The Wake Forest PA Program curriculum is centered around inquiry-based, small-group, self-directed learning based on real patient medical problems. In inquiry-based learning (IBL), learners are progressively given more and more responsibility for their own education and become increasingly independent of the teacher for their education. IBL produces independent learners who can continue to learn on their own in life and in their chosen careers. The responsibility of the teacher in IBL is to provide the educational materials and guidance that facilitate learning. The remainder of this web page and the video directly below describe IBL in greater detail.
In our IBL groups, learning is based on the messy, complex problems encountered in the real world as a stimulus for learning and for integrating and organizing learned information in ways that will ensure its recall and application to future problems. The problems in IBL are also designed to challenge learners to develop effective problem-solving and critical thinking skills.
Benefits of IBL
Students benefit from IBL by:
- Developing a sound, clinically relevant knowledge of the basic and clinical sciences
- Learning the importance of good interpersonal skills such as communication
- Developing independent learning skills
- Accepting responsibility for their own learning
The IBL process
In the IBL groups, students encounter a problem and attempt to solve it with information they already possess, allowing them to appreciate what they already know. They also identify what they need to learn to better understand the problem and how to resolve it.
Once they have worked with the problem as far as possible and identified what they need to learn, the learners engage in self-directed study to research the information needed by finding and using a variety of information resources (books, journals, reports, online information, and a variety of people with appropriate areas of expertise). In this way learning is personalized to the needs and learning styles of the individual.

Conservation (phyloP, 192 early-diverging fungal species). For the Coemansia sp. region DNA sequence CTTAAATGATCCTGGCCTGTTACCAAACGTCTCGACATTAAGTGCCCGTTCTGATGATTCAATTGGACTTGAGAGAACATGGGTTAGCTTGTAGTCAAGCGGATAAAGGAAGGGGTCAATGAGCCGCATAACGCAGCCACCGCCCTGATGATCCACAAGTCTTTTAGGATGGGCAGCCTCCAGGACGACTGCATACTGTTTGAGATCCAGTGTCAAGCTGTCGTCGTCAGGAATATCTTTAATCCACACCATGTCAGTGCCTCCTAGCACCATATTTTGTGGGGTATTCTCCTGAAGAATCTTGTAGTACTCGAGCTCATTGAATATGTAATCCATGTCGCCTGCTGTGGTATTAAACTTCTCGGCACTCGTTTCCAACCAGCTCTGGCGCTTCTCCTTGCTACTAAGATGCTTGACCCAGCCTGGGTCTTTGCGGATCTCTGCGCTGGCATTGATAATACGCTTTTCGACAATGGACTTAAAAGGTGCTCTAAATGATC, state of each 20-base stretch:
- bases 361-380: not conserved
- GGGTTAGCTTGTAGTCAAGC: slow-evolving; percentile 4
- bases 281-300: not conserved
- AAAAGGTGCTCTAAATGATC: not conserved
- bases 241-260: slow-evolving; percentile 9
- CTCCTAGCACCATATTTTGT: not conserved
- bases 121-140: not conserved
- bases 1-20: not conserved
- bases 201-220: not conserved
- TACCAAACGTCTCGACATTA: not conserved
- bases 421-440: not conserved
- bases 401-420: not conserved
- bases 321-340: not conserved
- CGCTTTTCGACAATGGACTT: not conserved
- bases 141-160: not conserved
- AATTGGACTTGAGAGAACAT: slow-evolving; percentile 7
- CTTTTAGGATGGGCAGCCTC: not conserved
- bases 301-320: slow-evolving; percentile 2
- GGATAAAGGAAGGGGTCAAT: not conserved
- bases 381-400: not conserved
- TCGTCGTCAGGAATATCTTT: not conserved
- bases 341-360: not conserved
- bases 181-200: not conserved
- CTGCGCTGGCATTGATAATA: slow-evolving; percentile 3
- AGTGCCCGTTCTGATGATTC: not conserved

The learners then return to the problem and apply what they learned to their work with the problem in order to more fully understand and resolve the problem. After they have finished their problem work, the learners assess themselves and each other to develop skills in self-assessment and the constructive assessment of peers. Self-assessment is a skill essential to effective independent learning.
The curriculum and IBL
The series of problems encountered by learners with this process make up the core pre-clinical curriculum. The problems are put together as a group to stimulate learning of content appropriate to the course. Via this process, learners characteristically learn far more in areas relevant to their personal needs.
The role of the IBL facilitator
The principle role of the facilitator in IBL is to guide the learners in the process. As learners become more proficient in the process, the facilitator becomes less active. This type of facilitation is a new skill for many teachers, and specific training is required.
The objectives of IBL are to produce learners who will:
- Engage the problems they face in life and career with initiative and enthusiasm
- Problem-solve effectively using an integrated, flexible, and usable knowledge base
- Employ effective self-directed learning skills to continue learning as a lifetime habit
- Continuously monitor and assess the adequacy of their knowledge, problem-solving, and self-directed learning skills
- Collaborate effectively as a member of a group
The instructional method used at the Wake Forest School of Medicine Department of Physician Assistant Studies has a number of unique factors.
- The problems used are ill-structured and messy, like those the learner will encounter in the real world.
- The learning process requires the skills expected of learners when they encounter problems in their lives and careers.
- The learning process is supplemented by lecture and lab sessions to enhance the learning.